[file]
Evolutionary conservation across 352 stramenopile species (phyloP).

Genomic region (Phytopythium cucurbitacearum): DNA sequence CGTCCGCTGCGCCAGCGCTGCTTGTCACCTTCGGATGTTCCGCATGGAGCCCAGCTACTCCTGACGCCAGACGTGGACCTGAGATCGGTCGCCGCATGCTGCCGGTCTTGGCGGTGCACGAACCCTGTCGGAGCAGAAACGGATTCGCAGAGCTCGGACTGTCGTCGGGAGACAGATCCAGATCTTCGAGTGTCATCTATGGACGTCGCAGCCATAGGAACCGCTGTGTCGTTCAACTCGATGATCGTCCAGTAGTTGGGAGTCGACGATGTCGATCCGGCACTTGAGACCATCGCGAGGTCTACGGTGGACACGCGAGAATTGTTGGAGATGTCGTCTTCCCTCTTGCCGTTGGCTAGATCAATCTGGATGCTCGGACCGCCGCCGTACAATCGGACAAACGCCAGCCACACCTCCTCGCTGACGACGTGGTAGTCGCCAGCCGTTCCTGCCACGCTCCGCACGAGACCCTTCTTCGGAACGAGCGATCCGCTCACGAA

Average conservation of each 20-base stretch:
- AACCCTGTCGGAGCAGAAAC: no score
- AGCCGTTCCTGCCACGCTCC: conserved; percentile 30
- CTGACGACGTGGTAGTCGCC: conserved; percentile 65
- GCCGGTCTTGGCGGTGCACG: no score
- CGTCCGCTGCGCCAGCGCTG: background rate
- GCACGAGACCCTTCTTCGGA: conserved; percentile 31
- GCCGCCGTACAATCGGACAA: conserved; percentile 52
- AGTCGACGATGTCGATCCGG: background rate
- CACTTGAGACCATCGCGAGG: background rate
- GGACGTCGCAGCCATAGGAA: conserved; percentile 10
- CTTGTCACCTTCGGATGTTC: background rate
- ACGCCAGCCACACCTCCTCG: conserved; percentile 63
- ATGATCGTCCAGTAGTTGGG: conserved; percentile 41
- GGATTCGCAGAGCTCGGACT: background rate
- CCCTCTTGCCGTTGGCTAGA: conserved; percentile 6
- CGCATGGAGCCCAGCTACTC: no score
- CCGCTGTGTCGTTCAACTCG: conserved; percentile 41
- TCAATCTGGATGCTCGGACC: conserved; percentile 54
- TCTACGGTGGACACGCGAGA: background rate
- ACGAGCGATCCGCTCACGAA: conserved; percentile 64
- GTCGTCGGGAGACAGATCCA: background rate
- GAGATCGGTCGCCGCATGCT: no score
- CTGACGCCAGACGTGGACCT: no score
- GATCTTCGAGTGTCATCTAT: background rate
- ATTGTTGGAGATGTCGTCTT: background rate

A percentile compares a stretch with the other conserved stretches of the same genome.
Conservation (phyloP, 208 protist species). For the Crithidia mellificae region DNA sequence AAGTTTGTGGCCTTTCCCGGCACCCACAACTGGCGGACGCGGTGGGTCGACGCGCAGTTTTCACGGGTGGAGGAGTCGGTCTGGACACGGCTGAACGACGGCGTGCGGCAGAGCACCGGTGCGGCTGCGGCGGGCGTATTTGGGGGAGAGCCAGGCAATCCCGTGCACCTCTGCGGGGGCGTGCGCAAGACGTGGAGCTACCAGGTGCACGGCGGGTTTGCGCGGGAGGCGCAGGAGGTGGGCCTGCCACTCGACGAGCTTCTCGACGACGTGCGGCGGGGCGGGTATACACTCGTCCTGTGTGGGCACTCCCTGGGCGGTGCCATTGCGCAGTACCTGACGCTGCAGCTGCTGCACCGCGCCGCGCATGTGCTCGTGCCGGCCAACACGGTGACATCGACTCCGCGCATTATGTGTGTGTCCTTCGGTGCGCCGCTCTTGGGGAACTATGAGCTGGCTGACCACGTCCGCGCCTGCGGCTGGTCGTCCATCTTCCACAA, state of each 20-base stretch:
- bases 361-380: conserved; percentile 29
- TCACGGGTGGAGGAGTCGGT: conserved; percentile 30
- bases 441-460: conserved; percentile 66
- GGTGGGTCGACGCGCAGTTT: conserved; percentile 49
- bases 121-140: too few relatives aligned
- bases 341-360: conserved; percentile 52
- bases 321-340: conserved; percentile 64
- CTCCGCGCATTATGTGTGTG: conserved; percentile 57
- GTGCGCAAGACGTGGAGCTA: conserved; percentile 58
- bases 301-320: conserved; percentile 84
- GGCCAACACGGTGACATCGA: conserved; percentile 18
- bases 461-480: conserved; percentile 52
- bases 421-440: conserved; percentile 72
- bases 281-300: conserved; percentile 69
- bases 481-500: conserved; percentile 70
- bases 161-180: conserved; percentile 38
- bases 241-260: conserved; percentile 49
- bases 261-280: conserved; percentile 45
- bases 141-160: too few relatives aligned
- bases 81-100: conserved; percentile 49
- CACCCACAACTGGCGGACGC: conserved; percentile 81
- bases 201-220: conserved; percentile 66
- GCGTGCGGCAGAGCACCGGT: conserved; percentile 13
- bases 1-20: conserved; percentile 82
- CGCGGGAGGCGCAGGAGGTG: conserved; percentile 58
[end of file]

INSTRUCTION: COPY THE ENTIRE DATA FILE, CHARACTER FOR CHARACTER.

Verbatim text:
Evolutionary conservation across 352 stramenopile species (phyloP).

Genomic region (Phytopythium cucurbitacearum): DNA sequence CGTCCGCTGCGCCAGCGCTGCTTGTCACCTTCGGATGTTCCGCATGGAGCCCAGCTACTCCTGACGCCAGACGTGGACCTGAGATCGGTCGCCGCATGCTGCCGGTCTTGGCGGTGCACGAACCCTGTCGGAGCAGAAACGGATTCGCAGAGCTCGGACTGTCGTCGGGAGACAGATCCAGATCTTCGAGTGTCATCTATGGACGTCGCAGCCATAGGAACCGCTGTGTCGTTCAACTCGATGATCGTCCAGTAGTTGGGAGTCGACGATGTCGATCCGGCACTTGAGACCATCGCGAGGTCTACGGTGGACACGCGAGAATTGTTGGAGATGTCGTCTTCCCTCTTGCCGTTGGCTAGATCAATCTGGATGCTCGGACCGCCGCCGTACAATCGGACAAACGCCAGCCACACCTCCTCGCTGACGACGTGGTAGTCGCCAGCCGTTCCTGCCACGCTCCGCACGAGACCCTTCTTCGGAACGAGCGATCCGCTCACGAA

Average conservation of each 20-base stretch:
- AACCCTGTCGGAGCAGAAAC: no score
- AGCCGTTCCTGCCACGCTCC: conserved; percentile 30
- CTGACGACGTGGTAGTCGCC: conserved; percentile 65
- GCCGGTCTTGGCGGTGCACG: no score
- CGTCCGCTGCGCCAGCGCTG: background rate
- GCACGAGACCCTTCTTCGGA: conserved; percentile 31
- GCCGCCGTACAATCGGACAA: conserved; percentile 52
- AGTCGACGATGTCGATCCGG: background rate
- CACTTGAGACCATCGCGAGG: background rate
- GGACGTCGCAGCCATAGGAA: conserved; percentile 10
- CTTGTCACCTTCGGATGTTC: background rate
- ACGCCAGCCACACCTCCTCG: conserved; percentile 63
- ATGATCGTCCAGTAGTTGGG: conserved; percentile 41
- GGATTCGCAGAGCTCGGACT: background rate
- CCCTCTTGCCGTTGGCTAGA: conserved; percentile 6
- CGCATGGAGCCCAGCTACTC: no score
- CCGCTGTGTCGTTCAACTCG: conserved; percentile 41
- TCAATCTGGATGCTCGGACC: conserved; percentile 54
- TCTACGGTGGACACGCGAGA: background rate
- ACGAGCGATCCGCTCACGAA: conserved; percentile 64
- GTCGTCGGGAGACAGATCCA: background rate
- GAGATCGGTCGCCGCATGCT: no score
- CTGACGCCAGACGTGGACCT: no score
- GATCTTCGAGTGTCATCTAT: background rate
- ATTGTTGGAGATGTCGTCTT: background rate

A percentile compares a stretch with the other conserved stretches of the same genome.
Conservation (phyloP, 208 protist species). For the Crithidia mellificae region DNA sequence AAGTTTGTGGCCTTTCCCGGCACCCACAACTGGCGGACGCGGTGGGTCGACGCGCAGTTTTCACGGGTGGAGGAGTCGGTCTGGACACGGCTGAACGACGGCGTGCGGCAGAGCACCGGTGCGGCTGCGGCGGGCGTATTTGGGGGAGAGCCAGGCAATCCCGTGCACCTCTGCGGGGGCGTGCGCAAGACGTGGAGCTACCAGGTGCACGGCGGGTTTGCGCGGGAGGCGCAGGAGGTGGGCCTGCCACTCGACGAGCTTCTCGACGACGTGCGGCGGGGCGGGTATACACTCGTCCTGTGTGGGCACTCCCTGGGCGGTGCCATTGCGCAGTACCTGACGCTGCAGCTGCTGCACCGCGCCGCGCATGTGCTCGTGCCGGCCAACACGGTGACATCGACTCCGCGCATTATGTGTGTGTCCTTCGGTGCGCCGCTCTTGGGGAACTATGAGCTGGCTGACCACGTCCGCGCCTGCGGCTGGTCGTCCATCTTCCACAA, state of each 20-base stretch:
- bases 361-380: conserved; percentile 29
- TCACGGGTGGAGGAGTCGGT: conserved; percentile 30
- bases 441-460: conserved; percentile 66
- GGTGGGTCGACGCGCAGTTT: conserved; percentile 49
- bases 121-140: too few relatives aligned
- bases 341-360: conserved; percentile 52
- bases 321-340: conserved; percentile 64
- CTCCGCGCATTATGTGTGTG: conserved; percentile 57
- GTGCGCAAGACGTGGAGCTA: conserved; percentile 58
- bases 301-320: conserved; percentile 84
- GGCCAACACGGTGACATCGA: conserved; percentile 18
- bases 461-480: conserved; percentile 52
- bases 421-440: conserved; percentile 72
- bases 281-300: conserved; percentile 69
- bases 481-500: conserved; percentile 70
- bases 161-180: conserved; percentile 38
- bases 241-260: conserved; percentile 49
- bases 261-280: conserved; percentile 45
- bases 141-160: too few relatives aligned
- bases 81-100: conserved; percentile 49
- CACCCACAACTGGCGGACGC: conserved; percentile 81
- bases 201-220: conserved; percentile 66
- GCGTGCGGCAGAGCACCGGT: conserved; percentile 13
- bases 1-20: conserved; percentile 82
- CGCGGGAGGCGCAGGAGGTG: conserved; percentile 58